Essay A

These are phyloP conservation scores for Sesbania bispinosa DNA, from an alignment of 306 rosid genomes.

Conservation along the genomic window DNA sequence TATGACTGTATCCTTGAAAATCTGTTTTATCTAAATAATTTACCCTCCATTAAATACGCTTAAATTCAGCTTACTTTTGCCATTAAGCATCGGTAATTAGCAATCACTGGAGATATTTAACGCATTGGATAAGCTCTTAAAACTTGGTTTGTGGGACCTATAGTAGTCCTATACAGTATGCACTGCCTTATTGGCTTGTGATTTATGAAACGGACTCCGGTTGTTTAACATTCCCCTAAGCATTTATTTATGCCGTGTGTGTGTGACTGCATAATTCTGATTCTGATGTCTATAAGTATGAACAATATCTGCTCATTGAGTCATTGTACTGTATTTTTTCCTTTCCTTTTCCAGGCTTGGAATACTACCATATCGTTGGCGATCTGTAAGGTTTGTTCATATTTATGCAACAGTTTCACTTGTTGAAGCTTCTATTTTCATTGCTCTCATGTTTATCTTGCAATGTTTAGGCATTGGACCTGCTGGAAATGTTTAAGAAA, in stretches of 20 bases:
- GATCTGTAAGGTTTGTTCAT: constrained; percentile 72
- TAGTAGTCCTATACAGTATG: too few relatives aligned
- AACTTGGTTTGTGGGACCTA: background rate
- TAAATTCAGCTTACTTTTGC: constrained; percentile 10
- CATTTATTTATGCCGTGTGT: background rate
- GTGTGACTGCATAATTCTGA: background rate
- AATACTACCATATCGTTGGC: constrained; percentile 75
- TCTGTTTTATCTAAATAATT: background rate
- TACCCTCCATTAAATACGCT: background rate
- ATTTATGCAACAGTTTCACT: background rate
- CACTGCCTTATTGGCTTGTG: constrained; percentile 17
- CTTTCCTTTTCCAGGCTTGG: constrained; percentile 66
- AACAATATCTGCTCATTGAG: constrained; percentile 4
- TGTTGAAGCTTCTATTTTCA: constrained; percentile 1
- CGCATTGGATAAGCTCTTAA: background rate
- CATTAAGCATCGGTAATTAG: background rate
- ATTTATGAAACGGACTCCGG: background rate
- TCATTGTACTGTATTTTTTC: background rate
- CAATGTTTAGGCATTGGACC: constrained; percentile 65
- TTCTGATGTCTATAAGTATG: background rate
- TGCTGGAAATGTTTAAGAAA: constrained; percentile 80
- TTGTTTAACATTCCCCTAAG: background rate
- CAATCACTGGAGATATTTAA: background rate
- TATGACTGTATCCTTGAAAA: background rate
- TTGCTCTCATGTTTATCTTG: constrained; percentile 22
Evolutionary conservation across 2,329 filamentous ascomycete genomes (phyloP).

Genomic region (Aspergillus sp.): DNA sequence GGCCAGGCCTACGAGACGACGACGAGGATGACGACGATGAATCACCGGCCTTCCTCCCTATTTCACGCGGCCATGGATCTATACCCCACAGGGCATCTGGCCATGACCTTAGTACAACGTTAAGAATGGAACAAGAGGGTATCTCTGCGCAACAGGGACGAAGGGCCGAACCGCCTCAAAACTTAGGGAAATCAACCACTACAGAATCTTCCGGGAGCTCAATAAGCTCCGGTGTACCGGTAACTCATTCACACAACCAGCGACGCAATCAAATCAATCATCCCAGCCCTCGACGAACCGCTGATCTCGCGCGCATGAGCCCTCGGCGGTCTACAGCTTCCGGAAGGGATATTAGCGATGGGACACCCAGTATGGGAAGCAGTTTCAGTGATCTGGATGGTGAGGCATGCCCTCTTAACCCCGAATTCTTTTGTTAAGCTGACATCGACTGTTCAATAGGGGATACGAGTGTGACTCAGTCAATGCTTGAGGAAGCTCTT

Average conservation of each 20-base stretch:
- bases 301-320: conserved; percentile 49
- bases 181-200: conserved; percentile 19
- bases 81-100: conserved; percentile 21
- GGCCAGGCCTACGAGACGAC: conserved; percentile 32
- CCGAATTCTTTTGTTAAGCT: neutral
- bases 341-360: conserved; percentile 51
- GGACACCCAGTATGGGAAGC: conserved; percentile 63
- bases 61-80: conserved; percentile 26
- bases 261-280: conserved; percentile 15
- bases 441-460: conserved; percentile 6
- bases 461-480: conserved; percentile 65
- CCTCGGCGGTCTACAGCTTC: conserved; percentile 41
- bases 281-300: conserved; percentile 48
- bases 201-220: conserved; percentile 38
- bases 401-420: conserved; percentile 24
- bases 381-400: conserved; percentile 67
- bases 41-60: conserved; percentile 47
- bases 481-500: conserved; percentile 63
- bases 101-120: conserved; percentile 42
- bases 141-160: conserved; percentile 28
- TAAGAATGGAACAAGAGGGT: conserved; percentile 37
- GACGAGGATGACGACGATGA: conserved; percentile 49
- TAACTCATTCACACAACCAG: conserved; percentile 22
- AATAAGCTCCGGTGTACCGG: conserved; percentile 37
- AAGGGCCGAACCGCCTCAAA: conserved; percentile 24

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The structure of power in society is a vital part of understanding sociology. The two main theories that differentiate this structure are Mills’ theory of a power elite and Riesman’s contrasting theory of veto groups, or pluralism. Both theories are often found in varying degrees when considering important public decisions, such as the Hoover Redevelopment Plan or the University Village Plan. Generally, one of these theories is more applicable and relevant to certain public decisions and developments depending on the issue. While both of these theories played a part in the Hoover Redevelopment Plan and the University Village Plan, the power elite theory is ultimately more responsible for the institution of these developments. The premise of Mills’ theory revolves around a group at the top of the hierarchy called the power elite. This is a group that consists of military officials, top government representatives, and the top corporate executives. Underneath this authoritative group is a middle class, or a middle level of power. These are the people that work in Congress and other middle level interest groups. Below them are the masses, a group that possesses little to no power in society and are essentially manipulated by those above them. The power elite makes all of the important public decisions, especially those dealing with foreign policies. The power elite is united not only because of their communal desire for wealth and dominance, but also their mutual religious beliefs, education, and other social interests amongst their institutions. If we accept this theory of a small, all-powerful force of government, than democracy in society would either be very weak or nonexistent. Reisman’s theory involves only two main levels of... ... middle of paper ... ...nts, which USC has dealt with more sensitively than with the Hoover redevelopment. A coalition known as UNIDAD (United Neighbors In Defense Against Displacement) has been very involved in this issue. Residents worried that after a drastic remodeling of the area, their rents would raise exponentially, forcing them to seek more affordable housing options elsewhere. Although USC offered a 2 million dollar contribution to aid low-income housing, UNIDAD demanded they provide a minimum of 20 million dollars, temporarily delaying the start of the project. USC agreed to meet their demands, satisfying both parties in the situation. This instance of the residents and members of UNIDAD defending their interests is exemplary of a veto group. The decision and realization of this plan, however, is indicative of the power elite exercising control, but in a more democratic fashion.

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